my $j = $Stream->copy_column($i);

This will copy a column, appending the duplicate column at the rightmost position (highest index). It will duplicate column metadata as well. It will return the new index position.


Deletes one or more specified columns. Any remaining columns rightwards will have their indices shifted down appropriately. If you had identified one of the shifted columns, you may need to re-find or calculate its new index.


Reorders columns into the specified order. Provide the new desired order of indices. Columns could be duplicated or deleted using this method. The columns will adopt their new index numbers.

Row Data Access

Once a file Stream object has been opened, and metadata and/or columns adjusted as necessary, then the file contents can be iterated through, one row at a time. This is typically a one-way direction. If you need to go back or start over, the easiest thing to do is re-open the file as a new Stream object.

There are two main methods, "next_row" for reading and "write_row" for writing. They cannot and should not be used on the same Stream object.


This method reads the next line in the file handle and returns a Bio::ToolBox::Data::Feature object. This object represents the values in the current file row.

Note that strand values and 0-based start coordinates are automatically converted to BioPerl conventions if required by the file type.

  $Data->add_row($Row); # Bio::ToolBox::Data::Feature object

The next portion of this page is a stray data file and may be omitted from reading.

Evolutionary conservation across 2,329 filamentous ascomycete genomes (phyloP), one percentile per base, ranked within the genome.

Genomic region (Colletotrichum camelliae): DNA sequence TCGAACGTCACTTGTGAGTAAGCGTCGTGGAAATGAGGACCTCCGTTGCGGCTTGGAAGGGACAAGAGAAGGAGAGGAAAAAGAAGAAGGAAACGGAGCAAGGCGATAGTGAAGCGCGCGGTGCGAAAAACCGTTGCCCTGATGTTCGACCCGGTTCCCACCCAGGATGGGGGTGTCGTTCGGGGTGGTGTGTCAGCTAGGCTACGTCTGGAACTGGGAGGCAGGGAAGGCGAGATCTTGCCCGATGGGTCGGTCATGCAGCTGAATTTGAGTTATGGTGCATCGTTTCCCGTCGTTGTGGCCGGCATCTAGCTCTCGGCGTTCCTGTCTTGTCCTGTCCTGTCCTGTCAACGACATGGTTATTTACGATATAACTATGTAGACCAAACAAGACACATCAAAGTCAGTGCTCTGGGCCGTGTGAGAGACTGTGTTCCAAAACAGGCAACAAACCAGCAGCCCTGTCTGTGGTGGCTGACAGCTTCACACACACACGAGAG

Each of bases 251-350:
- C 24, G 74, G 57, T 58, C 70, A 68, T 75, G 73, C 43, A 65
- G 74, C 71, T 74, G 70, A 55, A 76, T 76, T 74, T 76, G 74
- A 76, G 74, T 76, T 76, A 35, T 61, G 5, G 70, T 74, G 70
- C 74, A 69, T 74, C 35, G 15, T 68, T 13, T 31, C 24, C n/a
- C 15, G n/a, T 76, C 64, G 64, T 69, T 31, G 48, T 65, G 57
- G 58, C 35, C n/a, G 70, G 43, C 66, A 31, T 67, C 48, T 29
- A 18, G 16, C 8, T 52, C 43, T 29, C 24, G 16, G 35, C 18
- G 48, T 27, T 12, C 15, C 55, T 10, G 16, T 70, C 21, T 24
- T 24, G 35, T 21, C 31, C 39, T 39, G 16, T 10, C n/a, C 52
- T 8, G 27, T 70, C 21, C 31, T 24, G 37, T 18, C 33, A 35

This method writes a new row or line to a file handle. The first time this method is called the file handle is automatically opened for writing. Up to this point, columns may be manipulated. After this point, columns cannot be adjusted (otherwise the file structure becomes inconsistent).

This method may be implemented in one of three ways, based on the type data that is passed.

  • A Feature object

    A Feature object representing a row from another Bio::ToolBox::Data data table or Stream. The values from this object will be automatically obtained. Modified strand and 0-based coordinates may be adjusted back as necessary.

  • An array reference of values

    Pass an array reference of values. The number of elements should match the number of expected columns. The values will be automatically joined using tabs. This implementation should be used if you using values from another Stream and the number of columns have been modified.

    Manipulation of strand and 0-based starts may be performed if the metadata indicates this should be done.

  • A string

    Pass a text string. This assumes the column values are already tab concatenated. A new line character is appended if one is not included. No data manipulation (strand or 0-based starts) or sanity checking of the required number of columns is performed. Use with caution!

    $Stream->iterate( sub {
       my $row = shift;
       my $number = $row->value($index);
       my $log_number = log($number);
       $row->value($index, $log_number);
    } );

A convenience method that will process a code reference for every line in the file. Pass a subroutine or code reference. The subroutine will receive the line as a Bio::ToolBox::Data::Feature object, just as with the "read_line" method.

File Handle methods

The below methods work with the file handle. When you are finished with a Stream, you should be kind and close the file handle properly.


Returns the write mode of the Stream object. Read-only objects return false (0) and write-only Stream objects return true (1).


Closes the file handle.


Returns the IO::File compatible file handle object representing the file handle. Use with caution.


Bio::ToolBox::Data, Bio::ToolBox::Data::Feature


 Timothy J. Parnell, PhD
 Dept of Oncological Sciences
 Huntsman Cancer Institute
 University of Utah
 Salt Lake City, UT, 84112

This package is free software; you can redistribute it and/or modify it under the terms of the Artistic License 2.0.